In 2006, the Centre is located at 257, Queen Street in Lennoxville.

Malvern Cemetery Company (Lennoxille, Que.)

The Malvern Cemetery Company owns and manages Malvern Cemetery situated on Moulton Hill Road in Lennoxville.

On the 3rd of November 1869, a public meeting was held at Lennoxville Town Hall with the purpose of discussing the prospects of establishing a public cemetery. At this meeting it was decided to establish a public protestant cemetery. Parcels of land - 8.5 acres - were purchased in 1870, 1871, and 1872. The cemetery was divided up into 4 blocks of 80 lots each and as decided at the first meeting each lot shall be large enough to contain 8 graves.

Scowen, Philip Harry, 1906-1989

Philip Harry Scowen was born in Ipswich England on September 13, 1906. In 1909, Philip's parents (Herbert H. and Cordelia) brought the family to Canada. In 1930 he married Eulah Annis Reed. They had three children, son Reed, daughter Lee (Campione) and son Philip. Mr. Scowen's first job was as a factory hand at the Brompton Pulp and Paper Company. Over the years he rose through the ranks to become the company's general manager. In the early sixties he left Brompton Pulp and Paper, to found his own company, Perkins Paper Products. From 1946 to 1967, Mr. Scowen served on the executive Committee for the corporation of Bishop's University. In 1961 the chancellor conferred the D.C.L. on him in recognition of his services to Bishop's. He had a love for the history of the Eastern Townships; he collected and donated to the library, a large number of books and historical documents on the Townships. Furthermore, he co-authored, with Charles de Volpi, a book on the history of the Eastern Townships, featuring many rare prints of the region. Philip Harry Scowen passed away in 1989.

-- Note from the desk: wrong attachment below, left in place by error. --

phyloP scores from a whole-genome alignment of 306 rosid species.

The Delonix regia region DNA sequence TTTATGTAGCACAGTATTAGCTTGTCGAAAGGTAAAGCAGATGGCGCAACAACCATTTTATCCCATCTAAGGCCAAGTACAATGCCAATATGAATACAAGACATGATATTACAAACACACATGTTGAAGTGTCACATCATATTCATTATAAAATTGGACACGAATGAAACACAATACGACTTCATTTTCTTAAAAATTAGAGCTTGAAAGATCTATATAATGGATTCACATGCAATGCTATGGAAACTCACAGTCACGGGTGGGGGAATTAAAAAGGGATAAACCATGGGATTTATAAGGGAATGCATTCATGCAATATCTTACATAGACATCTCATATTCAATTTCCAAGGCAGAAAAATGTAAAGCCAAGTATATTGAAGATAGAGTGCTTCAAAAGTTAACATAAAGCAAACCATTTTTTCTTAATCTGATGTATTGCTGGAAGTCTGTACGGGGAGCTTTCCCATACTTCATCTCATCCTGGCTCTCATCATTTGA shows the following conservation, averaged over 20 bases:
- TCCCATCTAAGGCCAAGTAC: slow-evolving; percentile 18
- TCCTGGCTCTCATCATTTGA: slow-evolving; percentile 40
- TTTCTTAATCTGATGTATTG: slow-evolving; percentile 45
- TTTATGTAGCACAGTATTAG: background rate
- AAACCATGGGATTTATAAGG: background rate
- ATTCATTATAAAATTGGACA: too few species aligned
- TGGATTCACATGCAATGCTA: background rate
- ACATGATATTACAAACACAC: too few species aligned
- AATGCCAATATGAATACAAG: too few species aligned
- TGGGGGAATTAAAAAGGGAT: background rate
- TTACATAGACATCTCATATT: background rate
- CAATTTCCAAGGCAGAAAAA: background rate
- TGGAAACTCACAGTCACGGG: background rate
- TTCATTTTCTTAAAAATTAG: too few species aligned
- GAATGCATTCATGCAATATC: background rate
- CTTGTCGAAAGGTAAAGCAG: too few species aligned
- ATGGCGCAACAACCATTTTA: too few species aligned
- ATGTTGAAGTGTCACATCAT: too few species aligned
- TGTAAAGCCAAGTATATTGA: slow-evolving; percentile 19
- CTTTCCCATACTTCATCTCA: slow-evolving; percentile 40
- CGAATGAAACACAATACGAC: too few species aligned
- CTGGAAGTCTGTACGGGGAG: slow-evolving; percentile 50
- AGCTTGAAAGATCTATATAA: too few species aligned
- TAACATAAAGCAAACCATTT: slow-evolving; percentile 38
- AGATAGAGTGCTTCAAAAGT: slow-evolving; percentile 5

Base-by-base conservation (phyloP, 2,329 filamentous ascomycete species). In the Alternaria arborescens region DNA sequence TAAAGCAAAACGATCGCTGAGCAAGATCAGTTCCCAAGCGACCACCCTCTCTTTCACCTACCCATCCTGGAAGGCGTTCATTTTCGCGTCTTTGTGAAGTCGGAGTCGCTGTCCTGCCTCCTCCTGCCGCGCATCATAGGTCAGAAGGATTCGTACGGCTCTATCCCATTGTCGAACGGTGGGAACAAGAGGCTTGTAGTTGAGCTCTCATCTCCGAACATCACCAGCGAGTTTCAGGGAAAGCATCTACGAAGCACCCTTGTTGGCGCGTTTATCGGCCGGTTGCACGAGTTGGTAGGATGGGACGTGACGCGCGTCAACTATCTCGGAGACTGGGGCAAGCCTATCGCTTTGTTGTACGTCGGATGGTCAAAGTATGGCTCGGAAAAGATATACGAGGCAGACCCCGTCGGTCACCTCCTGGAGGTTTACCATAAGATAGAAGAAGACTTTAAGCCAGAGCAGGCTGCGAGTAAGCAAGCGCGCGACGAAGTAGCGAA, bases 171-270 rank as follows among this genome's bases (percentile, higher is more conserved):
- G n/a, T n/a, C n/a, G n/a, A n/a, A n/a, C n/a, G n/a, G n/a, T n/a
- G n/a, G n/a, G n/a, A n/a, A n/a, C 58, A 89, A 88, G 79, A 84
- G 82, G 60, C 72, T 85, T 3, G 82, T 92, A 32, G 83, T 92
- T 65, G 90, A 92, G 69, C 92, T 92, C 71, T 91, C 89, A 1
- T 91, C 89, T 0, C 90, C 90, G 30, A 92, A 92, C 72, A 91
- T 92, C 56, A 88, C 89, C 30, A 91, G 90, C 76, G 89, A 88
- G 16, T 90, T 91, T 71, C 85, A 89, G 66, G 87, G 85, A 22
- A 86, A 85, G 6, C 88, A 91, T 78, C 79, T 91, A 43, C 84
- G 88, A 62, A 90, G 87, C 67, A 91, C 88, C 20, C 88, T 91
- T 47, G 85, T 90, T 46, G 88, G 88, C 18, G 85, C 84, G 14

Naylor, Margaret, 1905-1994

Margaret Naylor, née McKindsey, was born in Lennoxville in 1905. She studied at Bishop's University and McGill University where she earned a degree in Physical Education. She taught school very briefly in Montreal before her marriage to Reed Naylor in 1930. Her husband's job in the investment business took them to Jamaica during World War II. In 1944, they settled in Vancouver. Margaret Naylor died in 1994 and her ashes were interred in the Malvern Cemetery in Lennoxille in 2000.

Lennoxville Curling Club (Lennoxville, Que.)

The Lennoxville Curling Club was founded in April 1923, with an inaugural meeting at the Lennoxville Town Hall. At this meeting, Robert McMurray was elected as the club's first president. On 5 January 1924 the rink was ready, and the Club was officially opened; a crowd of 300 attended this opening. At the time, the Lennoxville Curling Association owned the rink and rented it to the Club until its dissolution in 1946. In the early years, curling began in January and ended in mid-March; later the season expanded from November to April.